to receive the promises. And as it is a dangerous tempta-
tion of Satan on the one hand, to persuade men to deify
their own good works by putting confidence in them; so it
is no less dangerous on the other hand by mere notional,
airy, and Platonical speculations, to eat out all care of good
works, and those moral duties of piety, temperance, right-
eousness, and charity, in which the life, power, virtue of
true saving faith doth exert itself.
These considerations moved me, when I was invited to
preach before you at that solemn time, when many proper
objects of good works use to be presented to your eyes,
to single out that argument to treat upon. And that so
much the rather, because we live in times, wherein there is
a concurrence of many of those symptoms and distempers,
upon which our Saviour' hath concluded, that the love of
many should wax cold: wars, and rumours of wars, nation
e Ezek. i. 8, 13, 16, 18. ↑ Aug. de Civ. Dei, l. 19. c. 15.-De Nupt. et
Concupisc. 1. i. c. 3.-Contr. 2 Ep. Pelag. 1. 3. c. 4.-Contra Julian. Pelag. ).
4. c. 3.
8 Aug. Tom. 4. lib. de fide et oper. c. 14. Ad Simplician.
hAug. de Trinitat. 1. 15. c. 18. Qualis est illa confessio, quæ
sic Deo credit, ut pro nihilo ejus ducat imperium? aut quomodo ex animo et
vere dicimus "Domine, Domine," si ejus, quem Dominuin confitemur, præ-
cepta contemnimus?-Inter Christianum et Gentilem non fides tantum debet,
sed etiam vita distinguere. Hier. epist. ad Galat. de ratione pie vivendi.
1 Hebr. xii. 14. x. 36. Vide Davenant. de Justitia actuali, c. 30, 31.
Gal. v. 6. 1 Thess. 1. 3. 1 Tim. i. 5. Tit. 3. 8. 1 Matth. xxiv. 6, 12.
against nation; kingdom against kingdom; many offended;
many hating one another, many false teachers, many se-
duced people, and above all, an abundance of iniquity. And
indeed, it may be justly feared, that where there are so
many divisions, prejudices, animosities, differences both of
judgement and interest, to say nothing of the luxury, de-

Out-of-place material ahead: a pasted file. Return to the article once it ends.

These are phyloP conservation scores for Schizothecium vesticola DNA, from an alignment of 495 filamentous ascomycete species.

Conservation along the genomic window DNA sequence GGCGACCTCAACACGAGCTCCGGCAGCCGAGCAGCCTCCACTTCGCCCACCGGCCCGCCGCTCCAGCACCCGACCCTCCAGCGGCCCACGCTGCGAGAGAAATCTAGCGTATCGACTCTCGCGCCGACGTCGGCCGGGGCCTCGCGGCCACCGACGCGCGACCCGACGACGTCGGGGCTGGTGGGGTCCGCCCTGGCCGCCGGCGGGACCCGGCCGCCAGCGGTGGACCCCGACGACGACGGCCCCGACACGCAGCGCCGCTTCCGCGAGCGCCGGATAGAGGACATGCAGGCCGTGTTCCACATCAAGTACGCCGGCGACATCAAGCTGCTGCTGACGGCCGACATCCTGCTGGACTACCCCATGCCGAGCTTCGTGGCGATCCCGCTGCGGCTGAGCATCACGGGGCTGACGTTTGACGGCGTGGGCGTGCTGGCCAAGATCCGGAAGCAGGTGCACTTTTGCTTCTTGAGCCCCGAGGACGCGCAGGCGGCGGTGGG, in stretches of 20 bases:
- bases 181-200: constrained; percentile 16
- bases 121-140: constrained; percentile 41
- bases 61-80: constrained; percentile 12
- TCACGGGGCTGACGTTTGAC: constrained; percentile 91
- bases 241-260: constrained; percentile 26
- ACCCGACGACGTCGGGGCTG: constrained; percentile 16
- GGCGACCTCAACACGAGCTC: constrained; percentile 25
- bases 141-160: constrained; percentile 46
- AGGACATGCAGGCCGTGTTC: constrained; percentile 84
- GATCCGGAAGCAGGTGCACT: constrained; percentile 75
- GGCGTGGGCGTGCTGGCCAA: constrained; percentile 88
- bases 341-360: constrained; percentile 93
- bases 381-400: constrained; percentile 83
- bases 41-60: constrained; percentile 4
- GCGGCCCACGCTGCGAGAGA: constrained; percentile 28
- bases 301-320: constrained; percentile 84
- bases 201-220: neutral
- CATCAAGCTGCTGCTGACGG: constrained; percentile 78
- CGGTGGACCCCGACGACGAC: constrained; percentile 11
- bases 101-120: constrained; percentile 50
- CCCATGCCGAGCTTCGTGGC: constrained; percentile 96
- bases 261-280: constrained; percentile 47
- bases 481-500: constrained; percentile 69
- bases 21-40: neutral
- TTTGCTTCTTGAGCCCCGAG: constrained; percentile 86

licacy, vanity and excess in private expenses, there cannot
but consequently be a very great obstruction in the current
of good works.
My hearty desire and prayer is, that as this Sermon re-
ceived favourable audience from you, and is now by your
own direction exposed to a more general view, so some
signal blessing may follow the publication thereof, that
thereby the hearts of many rich men may be enlarged to
honour the Lord with their substance, and to let their mer-
chandise, and their treasures have inscribed upon them,
"Holiness to the Lord."
Your Honours' most humble servant in Christ,
IV. Matter of the charge. A rich man should not be high-minded, since
riches confer no real value, 84. Rich men are but stewards, 85,
and walk among more temptations, 85. The higher the rich are
exalted by God, the lower they should be in their own esteem, 85:
they have the more work to do, 86: and never can have just reason
to despise the poor, 86.
The rich must not trust in riches, which are not commensurate to the
affections, 88; and are uncertain in their abode, 88, and in pro-
mises, 89. Various motives for trusting in the living God, 89-92.
Rich men must be rich in good works, 92. The objects of the good works
are the worship of God, and the necessities of men, 95. The manner
of good works: they must be done richly, 95; readily,